Dyson slams "short-sighted" plans to freeze out foreign graduates

06 January 2015 -


British manufacturing boss accuses government of severely underestimating economic and technical benefits that non-EU postgrads bring to UK

Jermaine Haughton

One of the UK’s most famous inventors, Sir James Dyson, has joined a backlash against home secretary Theresa May’s plans to force foreign students out of the country once they have finished their studies. Announced during the Christmas period, the policy has been tipped for inclusion in the Tory election manifesto – as per May’s wishes – as she makes a push for zero net student migration.

From a political standpoint, the proposals have been viewed as an attempt to win round potential UKIP voters. However, Dyson – who recently unveiled plans to dramatically boost R&D at his household-gadgets firm – said in a Guardian column that vote-chasing pledges would only have a negative effect on UK manufacturing and production skills in the long term.

“Theresa May’s latest ploy to swing voters concerned about immigration magnifies my worry: she wants to exile foreign students upon qualification from British universities,” he wrote. “Train ’em up. Kick ’em out. It’s a bit short-sighted, isn’t it? A short-term vote winner that leads to long-term economic decline. Of course the government needs to be seen to be ‘doing something’. But postgraduate research in particular leads to exportable, patentable technology. Binning foreign postgraduates is, I suppose, a quick fix. But quick fixes don’t build long-term futures. And that’s exactly what many researchers are doing.”

According to the Office for National Statistics (ONS), 51,000 of the 121,000 non-EU students that came to the UK in the year up to June 2014 have now departed, presenting a net gain of 70,000. However, Dyson urged: “Our borders must remain open to the world’s best. Give them our knowledge, allow them to develop their own and permit them to apply it on our shores. Their ideas and inventiveness will create technology to export around the world.”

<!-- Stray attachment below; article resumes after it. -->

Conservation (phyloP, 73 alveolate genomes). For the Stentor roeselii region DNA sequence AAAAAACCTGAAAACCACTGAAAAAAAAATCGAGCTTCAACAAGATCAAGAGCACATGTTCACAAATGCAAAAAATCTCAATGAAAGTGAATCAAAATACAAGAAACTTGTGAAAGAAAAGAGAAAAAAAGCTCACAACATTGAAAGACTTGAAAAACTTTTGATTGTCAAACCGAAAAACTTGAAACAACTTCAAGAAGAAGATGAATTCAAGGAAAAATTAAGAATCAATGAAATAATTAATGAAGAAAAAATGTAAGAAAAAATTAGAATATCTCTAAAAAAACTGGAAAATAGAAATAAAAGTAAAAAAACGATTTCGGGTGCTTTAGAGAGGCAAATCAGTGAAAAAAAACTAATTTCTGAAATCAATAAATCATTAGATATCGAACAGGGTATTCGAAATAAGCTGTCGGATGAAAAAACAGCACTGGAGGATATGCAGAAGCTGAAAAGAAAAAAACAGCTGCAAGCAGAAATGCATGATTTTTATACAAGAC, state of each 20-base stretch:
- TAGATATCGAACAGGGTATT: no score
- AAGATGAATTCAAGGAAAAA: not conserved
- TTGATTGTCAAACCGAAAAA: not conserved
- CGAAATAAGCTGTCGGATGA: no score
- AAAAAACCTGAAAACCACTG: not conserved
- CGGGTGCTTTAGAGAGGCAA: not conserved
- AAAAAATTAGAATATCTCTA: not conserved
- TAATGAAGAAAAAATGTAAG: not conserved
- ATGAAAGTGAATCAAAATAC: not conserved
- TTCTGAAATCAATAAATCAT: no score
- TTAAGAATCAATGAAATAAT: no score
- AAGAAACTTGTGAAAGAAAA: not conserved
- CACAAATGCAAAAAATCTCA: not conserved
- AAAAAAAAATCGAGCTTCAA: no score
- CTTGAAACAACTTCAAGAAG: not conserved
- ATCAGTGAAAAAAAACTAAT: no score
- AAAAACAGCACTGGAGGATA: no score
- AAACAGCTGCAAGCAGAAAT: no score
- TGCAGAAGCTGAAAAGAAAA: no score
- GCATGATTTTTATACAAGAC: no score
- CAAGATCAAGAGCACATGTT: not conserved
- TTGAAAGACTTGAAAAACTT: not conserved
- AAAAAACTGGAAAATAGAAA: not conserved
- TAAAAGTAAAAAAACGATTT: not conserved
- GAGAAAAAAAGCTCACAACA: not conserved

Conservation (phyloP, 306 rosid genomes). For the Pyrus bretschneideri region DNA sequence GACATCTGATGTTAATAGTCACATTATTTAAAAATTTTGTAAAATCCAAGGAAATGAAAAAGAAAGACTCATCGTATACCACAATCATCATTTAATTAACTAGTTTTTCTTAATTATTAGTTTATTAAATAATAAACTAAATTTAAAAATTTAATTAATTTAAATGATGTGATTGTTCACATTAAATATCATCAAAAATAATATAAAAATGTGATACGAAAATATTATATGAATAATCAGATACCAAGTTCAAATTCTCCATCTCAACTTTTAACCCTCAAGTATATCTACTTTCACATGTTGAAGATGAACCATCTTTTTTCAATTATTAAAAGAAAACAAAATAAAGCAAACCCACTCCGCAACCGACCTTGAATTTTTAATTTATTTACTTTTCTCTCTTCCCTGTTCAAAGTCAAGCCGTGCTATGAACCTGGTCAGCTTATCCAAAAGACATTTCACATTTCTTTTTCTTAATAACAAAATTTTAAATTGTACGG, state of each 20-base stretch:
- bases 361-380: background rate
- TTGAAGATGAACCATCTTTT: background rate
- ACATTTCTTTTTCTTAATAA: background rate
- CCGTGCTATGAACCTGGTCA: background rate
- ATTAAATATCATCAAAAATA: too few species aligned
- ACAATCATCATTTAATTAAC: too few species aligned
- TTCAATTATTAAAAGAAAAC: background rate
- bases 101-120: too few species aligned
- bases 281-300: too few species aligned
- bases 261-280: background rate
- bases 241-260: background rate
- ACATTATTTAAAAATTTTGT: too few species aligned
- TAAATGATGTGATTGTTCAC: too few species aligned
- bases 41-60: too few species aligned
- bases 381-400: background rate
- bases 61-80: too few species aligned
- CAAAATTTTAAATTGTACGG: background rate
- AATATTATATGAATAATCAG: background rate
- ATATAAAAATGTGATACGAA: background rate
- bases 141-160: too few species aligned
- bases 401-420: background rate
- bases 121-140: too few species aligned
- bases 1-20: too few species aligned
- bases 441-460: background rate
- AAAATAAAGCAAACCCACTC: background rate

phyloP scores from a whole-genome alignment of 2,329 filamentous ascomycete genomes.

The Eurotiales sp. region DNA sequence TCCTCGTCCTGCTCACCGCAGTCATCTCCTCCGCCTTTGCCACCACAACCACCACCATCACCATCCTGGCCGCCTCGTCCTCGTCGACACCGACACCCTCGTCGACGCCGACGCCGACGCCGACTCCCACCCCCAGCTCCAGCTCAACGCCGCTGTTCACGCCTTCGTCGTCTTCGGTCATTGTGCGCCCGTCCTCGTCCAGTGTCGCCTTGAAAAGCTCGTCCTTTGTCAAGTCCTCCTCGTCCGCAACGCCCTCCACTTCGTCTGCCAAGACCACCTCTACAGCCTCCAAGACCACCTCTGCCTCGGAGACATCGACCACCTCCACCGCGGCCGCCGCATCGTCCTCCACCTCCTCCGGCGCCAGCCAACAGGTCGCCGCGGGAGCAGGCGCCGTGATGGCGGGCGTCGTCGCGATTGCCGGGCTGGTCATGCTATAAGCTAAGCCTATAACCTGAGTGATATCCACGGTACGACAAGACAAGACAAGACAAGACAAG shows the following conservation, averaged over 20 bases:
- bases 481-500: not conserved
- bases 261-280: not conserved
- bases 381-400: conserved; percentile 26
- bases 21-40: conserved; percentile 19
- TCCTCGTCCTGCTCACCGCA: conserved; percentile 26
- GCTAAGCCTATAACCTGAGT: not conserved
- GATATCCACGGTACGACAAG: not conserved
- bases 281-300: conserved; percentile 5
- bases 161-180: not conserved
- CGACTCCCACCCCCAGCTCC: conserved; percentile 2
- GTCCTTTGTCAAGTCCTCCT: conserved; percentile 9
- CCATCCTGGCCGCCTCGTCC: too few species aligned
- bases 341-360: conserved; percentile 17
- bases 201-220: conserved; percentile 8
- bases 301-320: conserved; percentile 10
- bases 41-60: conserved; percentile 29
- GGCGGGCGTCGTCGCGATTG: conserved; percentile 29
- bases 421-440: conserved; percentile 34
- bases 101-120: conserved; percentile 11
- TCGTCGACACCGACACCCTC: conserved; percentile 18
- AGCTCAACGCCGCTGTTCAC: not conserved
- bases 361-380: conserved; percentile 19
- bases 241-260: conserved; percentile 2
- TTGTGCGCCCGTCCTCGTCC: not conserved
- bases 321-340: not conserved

He added: “May’s immigration plans simply force the nimble minds we nurture to return home and create competition overseas. Why would they return? Often they hail from emerging economies and nations that respect science and engineering. The hard truth is that the homegrown postgraduate population is pitifully thin, so companies such as Rolls-Royce take their research and engineering capability overseas.”

The ONS has predicted that numbers of foreign students will continue to rise in the UK by 6% per year up to 2020. However, experts have suggested that a potential steady stream of young workers could help to offset the country’s ageing population. According to Moody’s, 18% of UK citizens will be in the over-65 bracket by 2015 – a figure that will rise to almost 22% by 2030.

Dyson argued that technology and manufacturing firms are already struggling to find talent and legislative support on their own shores – and their predicament could get even worse in the light of a foreign-graduate freeze-out, with the economy needing at least another 640,000 engineers by 2020 to have a hope of sustainable growth.

“Dyson is searching for scientists and engineers,” he wrote. “But there simply are not enough … Recently, American-born, British-based neuroscientist John O’Keefe suggested the government’s visa restrictions limited applications of bright foreign students to British universities. O’Keefe’s research into the brain’s GPS system at University College London won a Nobel prize. To take his research further, he needs to expand his team. But guess what? He’s struggling.”

He added: “We look for polymaths excited by problem solving and unafraid to test limits. Skills British universities teach like no other. One mistake has been seeing our world-class education as an export. Britain offers foreign students the best education in return for eye-watering fees. We think that’s a good little ‘industry’.

“Yes, these students net Britain nearly £7bn each year. But sending them home with new technology developed here presents very good value to our competitor nations. Instead, our education system should be a tool to import the world’s greatest minds. And, most importantly, to keep them here, so our economy – and our culture – benefits.”

For more thoughts on harnessing skills, sign up to this forthcoming CMI seminar Managing the Value of Your Talent.

Image of Sir James Dyson courtesy of the Wikimedia Commons.

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